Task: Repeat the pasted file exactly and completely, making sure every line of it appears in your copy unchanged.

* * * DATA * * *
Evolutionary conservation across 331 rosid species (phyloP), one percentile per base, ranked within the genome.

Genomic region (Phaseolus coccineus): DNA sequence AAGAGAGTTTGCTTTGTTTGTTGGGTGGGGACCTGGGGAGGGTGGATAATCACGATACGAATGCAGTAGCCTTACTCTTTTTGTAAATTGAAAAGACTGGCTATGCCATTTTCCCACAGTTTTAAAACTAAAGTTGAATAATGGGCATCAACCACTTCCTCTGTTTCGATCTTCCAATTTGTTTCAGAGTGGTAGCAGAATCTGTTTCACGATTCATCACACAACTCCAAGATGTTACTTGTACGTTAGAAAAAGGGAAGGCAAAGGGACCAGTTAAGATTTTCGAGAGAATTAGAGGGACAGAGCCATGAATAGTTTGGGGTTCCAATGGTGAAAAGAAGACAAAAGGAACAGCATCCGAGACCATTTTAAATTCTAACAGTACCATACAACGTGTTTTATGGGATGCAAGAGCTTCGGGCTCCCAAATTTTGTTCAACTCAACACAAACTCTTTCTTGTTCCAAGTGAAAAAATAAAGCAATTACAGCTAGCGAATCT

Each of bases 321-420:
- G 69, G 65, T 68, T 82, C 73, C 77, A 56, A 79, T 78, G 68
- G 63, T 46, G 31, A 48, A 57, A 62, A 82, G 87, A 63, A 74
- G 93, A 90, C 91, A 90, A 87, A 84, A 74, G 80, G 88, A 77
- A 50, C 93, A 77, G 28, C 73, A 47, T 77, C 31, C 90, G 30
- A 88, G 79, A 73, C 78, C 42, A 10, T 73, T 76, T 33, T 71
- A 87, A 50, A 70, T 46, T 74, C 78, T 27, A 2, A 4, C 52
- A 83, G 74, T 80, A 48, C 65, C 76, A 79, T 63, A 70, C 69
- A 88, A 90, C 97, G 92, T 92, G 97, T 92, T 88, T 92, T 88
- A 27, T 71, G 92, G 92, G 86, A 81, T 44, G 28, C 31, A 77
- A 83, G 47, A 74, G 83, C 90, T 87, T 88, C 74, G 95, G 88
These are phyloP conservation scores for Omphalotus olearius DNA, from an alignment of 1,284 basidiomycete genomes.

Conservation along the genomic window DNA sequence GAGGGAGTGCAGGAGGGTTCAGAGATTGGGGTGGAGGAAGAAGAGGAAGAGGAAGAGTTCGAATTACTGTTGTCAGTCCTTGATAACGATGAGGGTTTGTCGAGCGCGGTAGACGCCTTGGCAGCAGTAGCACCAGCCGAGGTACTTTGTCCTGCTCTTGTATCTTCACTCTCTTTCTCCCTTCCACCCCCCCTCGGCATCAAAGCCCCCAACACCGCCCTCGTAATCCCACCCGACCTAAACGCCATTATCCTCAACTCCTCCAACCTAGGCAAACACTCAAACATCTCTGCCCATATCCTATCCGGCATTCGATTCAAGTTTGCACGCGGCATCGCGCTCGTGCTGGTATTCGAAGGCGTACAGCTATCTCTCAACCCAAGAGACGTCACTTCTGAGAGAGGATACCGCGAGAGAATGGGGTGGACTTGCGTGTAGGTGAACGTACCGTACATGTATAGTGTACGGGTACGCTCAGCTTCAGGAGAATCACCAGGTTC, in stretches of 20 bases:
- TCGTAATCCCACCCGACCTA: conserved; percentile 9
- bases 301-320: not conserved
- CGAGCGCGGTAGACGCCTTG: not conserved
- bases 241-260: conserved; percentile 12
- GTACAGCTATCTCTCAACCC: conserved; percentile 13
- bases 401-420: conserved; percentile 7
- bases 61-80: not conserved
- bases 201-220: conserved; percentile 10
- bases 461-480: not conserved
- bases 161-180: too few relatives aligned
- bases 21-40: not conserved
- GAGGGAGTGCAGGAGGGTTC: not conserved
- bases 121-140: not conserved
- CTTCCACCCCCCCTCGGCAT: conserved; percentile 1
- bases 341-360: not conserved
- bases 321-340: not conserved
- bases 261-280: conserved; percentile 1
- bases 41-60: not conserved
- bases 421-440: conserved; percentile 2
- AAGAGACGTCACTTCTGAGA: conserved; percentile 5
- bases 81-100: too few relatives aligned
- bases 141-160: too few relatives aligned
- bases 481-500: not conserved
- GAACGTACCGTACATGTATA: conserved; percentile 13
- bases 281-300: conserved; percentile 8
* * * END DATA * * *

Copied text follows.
Evolutionary conservation across 331 rosid species (phyloP), one percentile per base, ranked within the genome.

Genomic region (Phaseolus coccineus): DNA sequence AAGAGAGTTTGCTTTGTTTGTTGGGTGGGGACCTGGGGAGGGTGGATAATCACGATACGAATGCAGTAGCCTTACTCTTTTTGTAAATTGAAAAGACTGGCTATGCCATTTTCCCACAGTTTTAAAACTAAAGTTGAATAATGGGCATCAACCACTTCCTCTGTTTCGATCTTCCAATTTGTTTCAGAGTGGTAGCAGAATCTGTTTCACGATTCATCACACAACTCCAAGATGTTACTTGTACGTTAGAAAAAGGGAAGGCAAAGGGACCAGTTAAGATTTTCGAGAGAATTAGAGGGACAGAGCCATGAATAGTTTGGGGTTCCAATGGTGAAAAGAAGACAAAAGGAACAGCATCCGAGACCATTTTAAATTCTAACAGTACCATACAACGTGTTTTATGGGATGCAAGAGCTTCGGGCTCCCAAATTTTGTTCAACTCAACACAAACTCTTTCTTGTTCCAAGTGAAAAAATAAAGCAATTACAGCTAGCGAATCT

Each of bases 321-420:
- G 69, G 65, T 68, T 82, C 73, C 77, A 56, A 79, T 78, G 68
- G 63, T 46, G 31, A 48, A 57, A 62, A 82, G 87, A 63, A 74
- G 93, A 90, C 91, A 90, A 87, A 84, A 74, G 80, G 88, A 77
- A 50, C 93, A 77, G 28, C 73, A 47, T 77, C 31, C 90, G 30
- A 88, G 79, A 73, C 78, C 42, A 10, T 73, T 76, T 33, T 71
- A 87, A 50, A 70, T 46, T 74, C 78, T 27, A 2, A 4, C 52
- A 83, G 74, T 80, A 48, C 65, C 76, A 79, T 63, A 70, C 69
- A 88, A 90, C 97, G 92, T 92, G 97, T 92, T 88, T 92, T 88
- A 27, T 71, G 92, G 92, G 86, A 81, T 44, G 28, C 31, A 77
- A 83, G 47, A 74, G 83, C 90, T 87, T 88, C 74, G 95, G 88
These are phyloP conservation scores for Omphalotus olearius DNA, from an alignment of 1,284 basidiomycete genomes.

Conservation along the genomic window DNA sequence GAGGGAGTGCAGGAGGGTTCAGAGATTGGGGTGGAGGAAGAAGAGGAAGAGGAAGAGTTCGAATTACTGTTGTCAGTCCTTGATAACGATGAGGGTTTGTCGAGCGCGGTAGACGCCTTGGCAGCAGTAGCACCAGCCGAGGTACTTTGTCCTGCTCTTGTATCTTCACTCTCTTTCTCCCTTCCACCCCCCCTCGGCATCAAAGCCCCCAACACCGCCCTCGTAATCCCACCCGACCTAAACGCCATTATCCTCAACTCCTCCAACCTAGGCAAACACTCAAACATCTCTGCCCATATCCTATCCGGCATTCGATTCAAGTTTGCACGCGGCATCGCGCTCGTGCTGGTATTCGAAGGCGTACAGCTATCTCTCAACCCAAGAGACGTCACTTCTGAGAGAGGATACCGCGAGAGAATGGGGTGGACTTGCGTGTAGGTGAACGTACCGTACATGTATAGTGTACGGGTACGCTCAGCTTCAGGAGAATCACCAGGTTC, in stretches of 20 bases:
- TCGTAATCCCACCCGACCTA: conserved; percentile 9
- bases 301-320: not conserved
- CGAGCGCGGTAGACGCCTTG: not conserved
- bases 241-260: conserved; percentile 12
- GTACAGCTATCTCTCAACCC: conserved; percentile 13
- bases 401-420: conserved; percentile 7
- bases 61-80: not conserved
- bases 201-220: conserved; percentile 10
- bases 461-480: not conserved
- bases 161-180: too few relatives aligned
- bases 21-40: not conserved
- GAGGGAGTGCAGGAGGGTTC: not conserved
- bases 121-140: not conserved
- CTTCCACCCCCCCTCGGCAT: conserved; percentile 1
- bases 341-360: not conserved
- bases 321-340: not conserved
- bases 261-280: conserved; percentile 1
- bases 41-60: not conserved
- bases 421-440: conserved; percentile 2
- AAGAGACGTCACTTCTGAGA: conserved; percentile 5
- bases 81-100: too few relatives aligned
- bases 141-160: too few relatives aligned
- bases 481-500: not conserved
- GAACGTACCGTACATGTATA: conserved; percentile 13
- bases 281-300: conserved; percentile 8